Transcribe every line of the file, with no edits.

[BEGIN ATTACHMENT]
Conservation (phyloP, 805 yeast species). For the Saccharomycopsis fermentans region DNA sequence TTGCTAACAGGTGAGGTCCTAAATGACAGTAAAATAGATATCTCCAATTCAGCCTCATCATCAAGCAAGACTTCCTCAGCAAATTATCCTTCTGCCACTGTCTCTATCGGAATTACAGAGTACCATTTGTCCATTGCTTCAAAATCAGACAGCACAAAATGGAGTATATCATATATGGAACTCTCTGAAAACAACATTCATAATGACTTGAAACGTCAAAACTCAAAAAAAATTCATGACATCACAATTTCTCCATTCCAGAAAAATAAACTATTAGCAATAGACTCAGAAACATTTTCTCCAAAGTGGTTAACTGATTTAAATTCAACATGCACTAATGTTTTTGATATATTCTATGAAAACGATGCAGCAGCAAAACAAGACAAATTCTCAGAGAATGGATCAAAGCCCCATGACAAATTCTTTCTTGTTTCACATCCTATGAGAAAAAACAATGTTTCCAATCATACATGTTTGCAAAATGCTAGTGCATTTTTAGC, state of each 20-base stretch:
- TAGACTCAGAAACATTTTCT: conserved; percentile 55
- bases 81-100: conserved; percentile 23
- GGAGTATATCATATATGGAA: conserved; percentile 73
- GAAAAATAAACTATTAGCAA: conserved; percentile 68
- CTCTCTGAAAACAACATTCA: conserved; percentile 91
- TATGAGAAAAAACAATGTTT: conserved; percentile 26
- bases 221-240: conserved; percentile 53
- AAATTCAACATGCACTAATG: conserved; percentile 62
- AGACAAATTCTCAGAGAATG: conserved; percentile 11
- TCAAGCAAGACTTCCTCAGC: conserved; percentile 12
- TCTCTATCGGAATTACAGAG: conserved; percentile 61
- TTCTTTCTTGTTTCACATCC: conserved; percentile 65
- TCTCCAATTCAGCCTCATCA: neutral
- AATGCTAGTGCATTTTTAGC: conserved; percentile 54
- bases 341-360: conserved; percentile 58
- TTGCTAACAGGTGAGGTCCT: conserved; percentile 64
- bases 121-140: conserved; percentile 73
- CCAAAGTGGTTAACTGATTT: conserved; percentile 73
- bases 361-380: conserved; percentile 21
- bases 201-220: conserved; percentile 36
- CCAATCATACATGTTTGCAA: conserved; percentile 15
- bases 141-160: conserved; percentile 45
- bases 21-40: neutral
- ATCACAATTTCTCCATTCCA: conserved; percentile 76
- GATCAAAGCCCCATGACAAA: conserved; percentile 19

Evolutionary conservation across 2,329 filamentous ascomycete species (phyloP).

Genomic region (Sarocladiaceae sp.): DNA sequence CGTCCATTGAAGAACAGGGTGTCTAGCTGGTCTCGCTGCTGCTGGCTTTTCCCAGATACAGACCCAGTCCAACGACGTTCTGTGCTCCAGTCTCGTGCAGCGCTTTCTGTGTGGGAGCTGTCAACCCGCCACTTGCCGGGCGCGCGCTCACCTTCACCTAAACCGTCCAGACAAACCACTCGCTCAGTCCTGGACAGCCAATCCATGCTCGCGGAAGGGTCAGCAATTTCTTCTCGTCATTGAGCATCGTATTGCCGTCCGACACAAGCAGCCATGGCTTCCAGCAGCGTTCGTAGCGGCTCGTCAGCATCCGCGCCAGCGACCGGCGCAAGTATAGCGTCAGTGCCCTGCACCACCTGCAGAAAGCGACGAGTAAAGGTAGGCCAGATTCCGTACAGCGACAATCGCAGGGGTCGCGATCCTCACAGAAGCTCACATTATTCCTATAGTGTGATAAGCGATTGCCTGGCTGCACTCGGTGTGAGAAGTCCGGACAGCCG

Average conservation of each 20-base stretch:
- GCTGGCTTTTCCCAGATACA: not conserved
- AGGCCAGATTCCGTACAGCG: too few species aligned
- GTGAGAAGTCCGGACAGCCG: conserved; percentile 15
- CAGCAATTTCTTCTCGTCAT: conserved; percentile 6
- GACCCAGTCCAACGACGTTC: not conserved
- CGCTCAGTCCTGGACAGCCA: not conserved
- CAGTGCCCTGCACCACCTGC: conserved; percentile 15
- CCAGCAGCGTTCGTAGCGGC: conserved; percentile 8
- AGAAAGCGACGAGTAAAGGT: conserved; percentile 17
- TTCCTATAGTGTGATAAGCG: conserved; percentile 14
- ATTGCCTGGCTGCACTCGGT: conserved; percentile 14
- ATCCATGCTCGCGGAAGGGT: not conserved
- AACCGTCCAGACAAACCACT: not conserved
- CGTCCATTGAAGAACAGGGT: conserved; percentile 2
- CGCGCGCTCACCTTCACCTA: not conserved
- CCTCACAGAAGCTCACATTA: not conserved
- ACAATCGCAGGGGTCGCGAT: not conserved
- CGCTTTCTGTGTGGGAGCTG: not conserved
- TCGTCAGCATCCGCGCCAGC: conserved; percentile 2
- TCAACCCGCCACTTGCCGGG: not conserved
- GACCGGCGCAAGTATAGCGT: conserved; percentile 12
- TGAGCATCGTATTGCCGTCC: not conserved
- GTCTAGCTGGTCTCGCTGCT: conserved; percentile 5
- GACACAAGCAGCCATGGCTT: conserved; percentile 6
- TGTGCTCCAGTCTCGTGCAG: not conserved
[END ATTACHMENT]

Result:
Conservation (phyloP, 805 yeast species). For the Saccharomycopsis fermentans region DNA sequence TTGCTAACAGGTGAGGTCCTAAATGACAGTAAAATAGATATCTCCAATTCAGCCTCATCATCAAGCAAGACTTCCTCAGCAAATTATCCTTCTGCCACTGTCTCTATCGGAATTACAGAGTACCATTTGTCCATTGCTTCAAAATCAGACAGCACAAAATGGAGTATATCATATATGGAACTCTCTGAAAACAACATTCATAATGACTTGAAACGTCAAAACTCAAAAAAAATTCATGACATCACAATTTCTCCATTCCAGAAAAATAAACTATTAGCAATAGACTCAGAAACATTTTCTCCAAAGTGGTTAACTGATTTAAATTCAACATGCACTAATGTTTTTGATATATTCTATGAAAACGATGCAGCAGCAAAACAAGACAAATTCTCAGAGAATGGATCAAAGCCCCATGACAAATTCTTTCTTGTTTCACATCCTATGAGAAAAAACAATGTTTCCAATCATACATGTTTGCAAAATGCTAGTGCATTTTTAGC, state of each 20-base stretch:
- TAGACTCAGAAACATTTTCT: conserved; percentile 55
- bases 81-100: conserved; percentile 23
- GGAGTATATCATATATGGAA: conserved; percentile 73
- GAAAAATAAACTATTAGCAA: conserved; percentile 68
- CTCTCTGAAAACAACATTCA: conserved; percentile 91
- TATGAGAAAAAACAATGTTT: conserved; percentile 26
- bases 221-240: conserved; percentile 53
- AAATTCAACATGCACTAATG: conserved; percentile 62
- AGACAAATTCTCAGAGAATG: conserved; percentile 11
- TCAAGCAAGACTTCCTCAGC: conserved; percentile 12
- TCTCTATCGGAATTACAGAG: conserved; percentile 61
- TTCTTTCTTGTTTCACATCC: conserved; percentile 65
- TCTCCAATTCAGCCTCATCA: neutral
- AATGCTAGTGCATTTTTAGC: conserved; percentile 54
- bases 341-360: conserved; percentile 58
- TTGCTAACAGGTGAGGTCCT: conserved; percentile 64
- bases 121-140: conserved; percentile 73
- CCAAAGTGGTTAACTGATTT: conserved; percentile 73
- bases 361-380: conserved; percentile 21
- bases 201-220: conserved; percentile 36
- CCAATCATACATGTTTGCAA: conserved; percentile 15
- bases 141-160: conserved; percentile 45
- bases 21-40: neutral
- ATCACAATTTCTCCATTCCA: conserved; percentile 76
- GATCAAAGCCCCATGACAAA: conserved; percentile 19

Evolutionary conservation across 2,329 filamentous ascomycete species (phyloP).

Genomic region (Sarocladiaceae sp.): DNA sequence CGTCCATTGAAGAACAGGGTGTCTAGCTGGTCTCGCTGCTGCTGGCTTTTCCCAGATACAGACCCAGTCCAACGACGTTCTGTGCTCCAGTCTCGTGCAGCGCTTTCTGTGTGGGAGCTGTCAACCCGCCACTTGCCGGGCGCGCGCTCACCTTCACCTAAACCGTCCAGACAAACCACTCGCTCAGTCCTGGACAGCCAATCCATGCTCGCGGAAGGGTCAGCAATTTCTTCTCGTCATTGAGCATCGTATTGCCGTCCGACACAAGCAGCCATGGCTTCCAGCAGCGTTCGTAGCGGCTCGTCAGCATCCGCGCCAGCGACCGGCGCAAGTATAGCGTCAGTGCCCTGCACCACCTGCAGAAAGCGACGAGTAAAGGTAGGCCAGATTCCGTACAGCGACAATCGCAGGGGTCGCGATCCTCACAGAAGCTCACATTATTCCTATAGTGTGATAAGCGATTGCCTGGCTGCACTCGGTGTGAGAAGTCCGGACAGCCG

Average conservation of each 20-base stretch:
- GCTGGCTTTTCCCAGATACA: not conserved
- AGGCCAGATTCCGTACAGCG: too few species aligned
- GTGAGAAGTCCGGACAGCCG: conserved; percentile 15
- CAGCAATTTCTTCTCGTCAT: conserved; percentile 6
- GACCCAGTCCAACGACGTTC: not conserved
- CGCTCAGTCCTGGACAGCCA: not conserved
- CAGTGCCCTGCACCACCTGC: conserved; percentile 15
- CCAGCAGCGTTCGTAGCGGC: conserved; percentile 8
- AGAAAGCGACGAGTAAAGGT: conserved; percentile 17
- TTCCTATAGTGTGATAAGCG: conserved; percentile 14
- ATTGCCTGGCTGCACTCGGT: conserved; percentile 14
- ATCCATGCTCGCGGAAGGGT: not conserved
- AACCGTCCAGACAAACCACT: not conserved
- CGTCCATTGAAGAACAGGGT: conserved; percentile 2
- CGCGCGCTCACCTTCACCTA: not conserved
- CCTCACAGAAGCTCACATTA: not conserved
- ACAATCGCAGGGGTCGCGAT: not conserved
- CGCTTTCTGTGTGGGAGCTG: not conserved
- TCGTCAGCATCCGCGCCAGC: conserved; percentile 2
- TCAACCCGCCACTTGCCGGG: not conserved
- GACCGGCGCAAGTATAGCGT: conserved; percentile 12
- TGAGCATCGTATTGCCGTCC: not conserved
- GTCTAGCTGGTCTCGCTGCT: conserved; percentile 5
- GACACAAGCAGCCATGGCTT: conserved; percentile 6
- TGTGCTCCAGTCTCGTGCAG: not conserved